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​Capabilities of Mysterious Drones From Destinus Allegedly Supplied to Ukraine: Lord, Ruta, and Hornet

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The actual looks of the drones mentioned in this article is unknown / Open source illustrative photo
The actual looks of the drones mentioned in this article is unknown / Open source illustrative photo

The Lord UAV is said to have been helping Ukrainians on the frontlines for over a year now, while Ruta and Hornet have just arrived in 2024

Founder of Destinus, Mikhail Kokorich, fled russia to begin a start-up specializing in the manufacture of unmanned aerial systems. Some of its developments are being supplied to Ukraine as of now, Kokorich told Challenges. His company currently makes more than 100 big drones, the main customer being the Armed Forces of Ukraine, he stated. Notably, the UAVs are designated as dual-use products meaning they can serve both civilian and military needs.

The French magazine, in turn, uncovers the names of the systems delivered by Destinus, citing its own sources. Namely, the Lord UAS has been transferred since Q2 2023, then Ruta and Hornet followed starting 2024.

Read more: ​The UK Defense Intelligence Reports on Downed russian Su-34 Aircraft
Mikhail Kokorich poses in front of Destinus, a jet-powered UAV and the main product of the company
Mikhail Kokorich poses in front of Destinus, a jet-powered UAV and the main product of the company / Photo credit: Keystone SDA

Given the description, Lord is a propeller-powered winged drone with an operational range of 750 to 2,000 km and it has a configuration capable of kamikaze strikes against targets on the ground. Apart from that, the UAV can gather intelligence, including ELINT, conduct surveillance and reconnaissance, and engage in electronic warfare.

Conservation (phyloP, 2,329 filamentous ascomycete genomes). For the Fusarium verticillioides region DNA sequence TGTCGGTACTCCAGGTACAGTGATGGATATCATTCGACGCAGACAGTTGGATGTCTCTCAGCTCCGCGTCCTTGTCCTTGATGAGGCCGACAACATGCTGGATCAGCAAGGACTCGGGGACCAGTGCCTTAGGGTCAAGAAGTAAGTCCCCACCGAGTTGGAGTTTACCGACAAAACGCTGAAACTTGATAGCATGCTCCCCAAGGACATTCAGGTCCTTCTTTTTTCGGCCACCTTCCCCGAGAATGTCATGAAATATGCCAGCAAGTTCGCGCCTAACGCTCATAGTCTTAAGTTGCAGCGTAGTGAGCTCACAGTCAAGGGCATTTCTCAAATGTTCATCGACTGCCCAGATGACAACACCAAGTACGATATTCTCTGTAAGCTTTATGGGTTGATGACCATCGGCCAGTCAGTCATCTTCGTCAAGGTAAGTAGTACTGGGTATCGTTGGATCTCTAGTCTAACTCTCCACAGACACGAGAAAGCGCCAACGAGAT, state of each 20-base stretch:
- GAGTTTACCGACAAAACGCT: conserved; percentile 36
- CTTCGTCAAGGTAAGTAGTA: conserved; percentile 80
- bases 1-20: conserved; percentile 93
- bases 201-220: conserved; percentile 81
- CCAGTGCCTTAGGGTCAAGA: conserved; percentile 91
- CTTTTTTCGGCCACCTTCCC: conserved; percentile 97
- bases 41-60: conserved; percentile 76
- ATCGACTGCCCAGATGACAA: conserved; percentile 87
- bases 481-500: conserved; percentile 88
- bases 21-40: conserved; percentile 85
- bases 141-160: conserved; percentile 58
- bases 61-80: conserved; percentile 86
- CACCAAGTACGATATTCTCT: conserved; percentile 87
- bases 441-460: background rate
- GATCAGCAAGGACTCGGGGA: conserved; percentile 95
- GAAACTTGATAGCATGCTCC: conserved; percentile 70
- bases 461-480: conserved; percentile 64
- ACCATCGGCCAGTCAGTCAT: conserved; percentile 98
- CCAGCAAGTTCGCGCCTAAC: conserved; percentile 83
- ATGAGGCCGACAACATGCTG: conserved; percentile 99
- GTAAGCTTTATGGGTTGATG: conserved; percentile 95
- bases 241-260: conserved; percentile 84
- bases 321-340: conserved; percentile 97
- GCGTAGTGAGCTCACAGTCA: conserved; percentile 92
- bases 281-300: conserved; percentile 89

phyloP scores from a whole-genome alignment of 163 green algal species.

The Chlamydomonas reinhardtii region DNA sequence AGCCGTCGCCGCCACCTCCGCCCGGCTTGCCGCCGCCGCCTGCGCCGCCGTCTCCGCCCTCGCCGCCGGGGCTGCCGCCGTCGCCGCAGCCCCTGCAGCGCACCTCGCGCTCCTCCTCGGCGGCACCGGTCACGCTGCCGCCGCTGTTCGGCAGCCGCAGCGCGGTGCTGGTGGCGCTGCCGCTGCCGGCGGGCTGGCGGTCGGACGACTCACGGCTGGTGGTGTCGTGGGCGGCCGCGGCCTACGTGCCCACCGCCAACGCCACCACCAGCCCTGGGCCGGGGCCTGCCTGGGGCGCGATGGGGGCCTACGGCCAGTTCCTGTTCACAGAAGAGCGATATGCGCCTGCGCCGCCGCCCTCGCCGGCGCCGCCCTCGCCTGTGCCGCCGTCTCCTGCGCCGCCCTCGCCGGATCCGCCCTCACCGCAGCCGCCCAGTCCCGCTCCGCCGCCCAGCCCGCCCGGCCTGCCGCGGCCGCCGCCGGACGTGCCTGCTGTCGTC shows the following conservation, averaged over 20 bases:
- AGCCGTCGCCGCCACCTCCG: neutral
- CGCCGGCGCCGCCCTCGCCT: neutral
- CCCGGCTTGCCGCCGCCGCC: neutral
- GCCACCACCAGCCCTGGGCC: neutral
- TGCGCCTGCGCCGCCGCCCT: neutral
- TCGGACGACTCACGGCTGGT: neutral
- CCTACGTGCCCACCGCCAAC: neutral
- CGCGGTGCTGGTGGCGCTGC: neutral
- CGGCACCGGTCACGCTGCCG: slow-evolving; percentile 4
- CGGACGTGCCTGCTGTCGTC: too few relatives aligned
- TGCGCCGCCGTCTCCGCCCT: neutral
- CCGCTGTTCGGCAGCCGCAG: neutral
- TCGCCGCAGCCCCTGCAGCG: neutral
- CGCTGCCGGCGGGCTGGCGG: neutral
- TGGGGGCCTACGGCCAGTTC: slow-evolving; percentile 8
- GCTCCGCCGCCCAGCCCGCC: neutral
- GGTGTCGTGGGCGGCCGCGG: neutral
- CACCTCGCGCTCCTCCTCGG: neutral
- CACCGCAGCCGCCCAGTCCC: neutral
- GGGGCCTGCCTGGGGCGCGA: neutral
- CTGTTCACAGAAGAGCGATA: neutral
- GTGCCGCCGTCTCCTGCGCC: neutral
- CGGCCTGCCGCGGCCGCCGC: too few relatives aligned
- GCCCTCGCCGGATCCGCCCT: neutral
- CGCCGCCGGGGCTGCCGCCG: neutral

On a note from Defense Express, none of the mentioned drones has photos in open access, nor specifications besides those provided by the Challenges. The different capabilities most likely point to various payloads that Lord. as a modular aerial platform, can carry.

Though worth pointing out that the combination of a multirole platform with a suicide strike capability is basically an attempt to mold together two polar opposites because the requirements for a single-use and a reusable aerial vehicles are completely different.

Next, Ruta is described as a UAV with a jet engine, it is an attack drone with a 300 km range. Additionally, it can act as a practice target or deploy for tactical reconnaissance. The fact sources mention its role as a dummy for air defense practice might hint of its origin as a development that transformed from an air target into a suicide attack weapon. This kind of tuning up is not that rare, at least several models used in Ukraine were created the same way.

Hornet is yet another interesting item. A small drone of a few kilograms of weight, it is designed for territory mapping, and it can provide signal relay. The company, however, advertises its product as an air defense weapon. This use is much more interesting, since it may prove more cost-efficient than expensive interceptors provided to Ukrainian forces by partners and allies.

Read more: ​Ukrainian Warriors Receive New UAV in Accordance with NATO Standards